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An open letter to a spam newbie…

April 3, 2004

We recently had a web hosting client who suddenly started getting “several spam messages a day”.  Ironically, this happened shortly after we had moved her mailbox to a server with considerably more spam filtering than she’d been behind previously.

Understandably, she felt there must have been a correlation, since she started receiving them afterwards.  Since many of us have been getting hundreds or thousands of spam messages a day for a long time, it takes a little bit of thinking about how to best explain this to the person “enjoying” spam for the first time.

How do you first start receiving spam?  Well, it could have happened in any of several ways…


It might have happened through your own actions. 

One of the most reliable methods of getting spam is to ever have your e-mail address appear on a web site.  Address harvesters trawl the world wide web endlessly looking for addresses on business and personal sites, web forums, guest books, mailing list archives, and pages with information inadvertently posted by businesses or government entities.

Spammers also troll mail servers—every e-mail address has a domain name associated with it.  Sooner or later, the mail server for that domain will be trolled by a spam bot sending mail to common account names, random account names, and even account names generated from dictionary attacks.  The message that gets sent is liable to be innocuous—it might appear to be a misaddressed message with no commercial content.  However, it may also contain an embedded html image reference (maybe even a single white pixel that you’d never notice) that will signal a web server on the other end with the fact that this message connected to a live person.  If you use a mail client that supports HTML mail, sooner or later this is going to happen.  If you have “preview” on, you don’t even need to ever open the message.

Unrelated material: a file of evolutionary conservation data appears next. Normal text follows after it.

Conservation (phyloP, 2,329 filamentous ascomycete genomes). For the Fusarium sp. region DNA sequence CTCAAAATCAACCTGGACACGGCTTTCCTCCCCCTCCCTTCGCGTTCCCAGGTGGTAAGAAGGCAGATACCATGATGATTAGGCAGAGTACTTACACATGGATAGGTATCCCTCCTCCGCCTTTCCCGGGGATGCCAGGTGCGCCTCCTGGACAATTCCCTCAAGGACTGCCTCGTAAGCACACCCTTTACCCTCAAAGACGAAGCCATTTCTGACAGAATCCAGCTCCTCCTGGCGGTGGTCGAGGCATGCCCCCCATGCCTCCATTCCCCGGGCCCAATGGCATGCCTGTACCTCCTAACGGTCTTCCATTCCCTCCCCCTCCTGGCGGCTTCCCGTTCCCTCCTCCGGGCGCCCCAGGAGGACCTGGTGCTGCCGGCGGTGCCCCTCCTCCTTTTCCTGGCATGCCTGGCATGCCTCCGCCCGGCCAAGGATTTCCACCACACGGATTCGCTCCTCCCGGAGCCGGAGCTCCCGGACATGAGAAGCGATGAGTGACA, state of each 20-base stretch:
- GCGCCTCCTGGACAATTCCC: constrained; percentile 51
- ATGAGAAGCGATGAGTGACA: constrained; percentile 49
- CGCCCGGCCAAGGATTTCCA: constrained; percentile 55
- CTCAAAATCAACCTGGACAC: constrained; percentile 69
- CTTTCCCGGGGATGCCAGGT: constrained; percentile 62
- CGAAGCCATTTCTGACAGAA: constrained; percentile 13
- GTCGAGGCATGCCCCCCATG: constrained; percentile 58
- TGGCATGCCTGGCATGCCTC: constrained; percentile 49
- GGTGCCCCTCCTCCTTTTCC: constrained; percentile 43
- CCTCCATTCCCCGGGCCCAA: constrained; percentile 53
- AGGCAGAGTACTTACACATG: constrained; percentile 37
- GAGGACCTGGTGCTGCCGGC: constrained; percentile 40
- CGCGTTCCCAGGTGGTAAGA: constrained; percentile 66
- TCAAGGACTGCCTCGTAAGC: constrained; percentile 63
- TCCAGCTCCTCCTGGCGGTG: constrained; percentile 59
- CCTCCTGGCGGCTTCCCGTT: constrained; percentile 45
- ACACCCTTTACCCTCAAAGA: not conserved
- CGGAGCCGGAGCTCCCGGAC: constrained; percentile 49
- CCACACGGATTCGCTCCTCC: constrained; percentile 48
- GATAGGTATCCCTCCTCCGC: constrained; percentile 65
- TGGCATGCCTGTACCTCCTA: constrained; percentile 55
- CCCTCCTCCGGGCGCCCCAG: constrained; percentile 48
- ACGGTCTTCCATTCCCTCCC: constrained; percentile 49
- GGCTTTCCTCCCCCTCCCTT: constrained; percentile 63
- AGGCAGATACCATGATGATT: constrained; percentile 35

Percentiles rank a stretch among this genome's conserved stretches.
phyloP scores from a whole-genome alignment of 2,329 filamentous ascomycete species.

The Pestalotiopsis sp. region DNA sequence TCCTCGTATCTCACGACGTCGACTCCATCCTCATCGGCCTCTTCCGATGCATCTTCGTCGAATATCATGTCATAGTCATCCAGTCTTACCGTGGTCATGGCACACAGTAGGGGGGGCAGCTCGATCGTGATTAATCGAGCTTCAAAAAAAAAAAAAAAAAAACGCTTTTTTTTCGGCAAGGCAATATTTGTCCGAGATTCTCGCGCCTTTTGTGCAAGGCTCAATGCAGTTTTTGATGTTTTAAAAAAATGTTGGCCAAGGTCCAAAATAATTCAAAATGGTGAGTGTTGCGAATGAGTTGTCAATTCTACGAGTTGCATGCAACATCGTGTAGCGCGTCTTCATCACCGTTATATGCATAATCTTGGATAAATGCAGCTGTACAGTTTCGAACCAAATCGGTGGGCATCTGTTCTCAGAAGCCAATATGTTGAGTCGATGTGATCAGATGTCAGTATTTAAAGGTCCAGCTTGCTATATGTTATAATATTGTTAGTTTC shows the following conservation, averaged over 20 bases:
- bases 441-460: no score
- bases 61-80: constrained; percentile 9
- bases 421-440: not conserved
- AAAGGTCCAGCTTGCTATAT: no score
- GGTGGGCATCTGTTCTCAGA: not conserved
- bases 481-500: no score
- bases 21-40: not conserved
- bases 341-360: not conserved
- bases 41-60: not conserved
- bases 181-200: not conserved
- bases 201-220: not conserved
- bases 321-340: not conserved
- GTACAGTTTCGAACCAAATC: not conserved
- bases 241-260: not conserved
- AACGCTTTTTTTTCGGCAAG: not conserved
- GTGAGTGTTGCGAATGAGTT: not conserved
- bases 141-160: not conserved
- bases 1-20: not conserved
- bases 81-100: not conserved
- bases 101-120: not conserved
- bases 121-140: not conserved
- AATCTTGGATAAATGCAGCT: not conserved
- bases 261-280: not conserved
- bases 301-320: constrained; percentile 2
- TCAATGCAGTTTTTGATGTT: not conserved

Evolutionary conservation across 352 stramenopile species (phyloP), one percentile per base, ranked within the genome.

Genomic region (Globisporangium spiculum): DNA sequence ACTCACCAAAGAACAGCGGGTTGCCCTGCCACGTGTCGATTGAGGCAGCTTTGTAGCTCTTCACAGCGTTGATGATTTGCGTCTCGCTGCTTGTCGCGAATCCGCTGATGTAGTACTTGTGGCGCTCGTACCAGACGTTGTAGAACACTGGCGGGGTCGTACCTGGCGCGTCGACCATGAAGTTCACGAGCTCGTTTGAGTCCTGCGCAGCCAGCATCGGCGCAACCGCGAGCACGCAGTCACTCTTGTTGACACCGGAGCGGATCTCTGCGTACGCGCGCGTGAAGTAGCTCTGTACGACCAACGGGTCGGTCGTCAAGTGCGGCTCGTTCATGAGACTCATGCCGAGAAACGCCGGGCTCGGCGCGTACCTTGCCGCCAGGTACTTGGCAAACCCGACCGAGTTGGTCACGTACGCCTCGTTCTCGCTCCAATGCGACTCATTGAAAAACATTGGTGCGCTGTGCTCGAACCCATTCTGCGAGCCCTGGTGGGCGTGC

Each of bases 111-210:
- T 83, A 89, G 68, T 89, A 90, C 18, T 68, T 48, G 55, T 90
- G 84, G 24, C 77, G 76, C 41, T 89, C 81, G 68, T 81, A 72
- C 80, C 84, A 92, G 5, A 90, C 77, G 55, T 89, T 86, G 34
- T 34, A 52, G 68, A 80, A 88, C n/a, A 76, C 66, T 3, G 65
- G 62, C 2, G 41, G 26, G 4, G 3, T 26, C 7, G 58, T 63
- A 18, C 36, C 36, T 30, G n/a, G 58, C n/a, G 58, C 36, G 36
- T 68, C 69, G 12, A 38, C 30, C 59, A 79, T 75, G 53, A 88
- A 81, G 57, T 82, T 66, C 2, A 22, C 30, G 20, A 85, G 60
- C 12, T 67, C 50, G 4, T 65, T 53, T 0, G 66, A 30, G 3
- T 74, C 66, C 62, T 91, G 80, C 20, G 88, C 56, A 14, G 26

Other messages sent in such a fashion may contain a ‘receipt request’ that is acted on automatically by your e-mail client (cough) Outlook (cough) without you ever knowing it.  This can be sent back to the spammer verifying your address even if you delete the message without ever previewing or looking at it.

Giving out your e-mail address for web site registrations, information requests, even jotting it down on a giveaway form for a local business may get it added to some spammer’s list immediately.  If the recipient of the address does not spam directly, they may sell their mailing list to others, or it may get stolen by a hacker or (more likely) by an employee or other person with access who knows its value.

Alternatively, it might have happened through no fault of your own.

Perhaps you never, ever, post your address on the web, use it to register for a service on a web site somewhere, post to a mailing list or put it on a contest entry form at the grocery store.  You don’t use any common mail client like Outlook or Outlook express with heavily exploited vulnerabilities.  Even still, you may sooner or later start getting spam.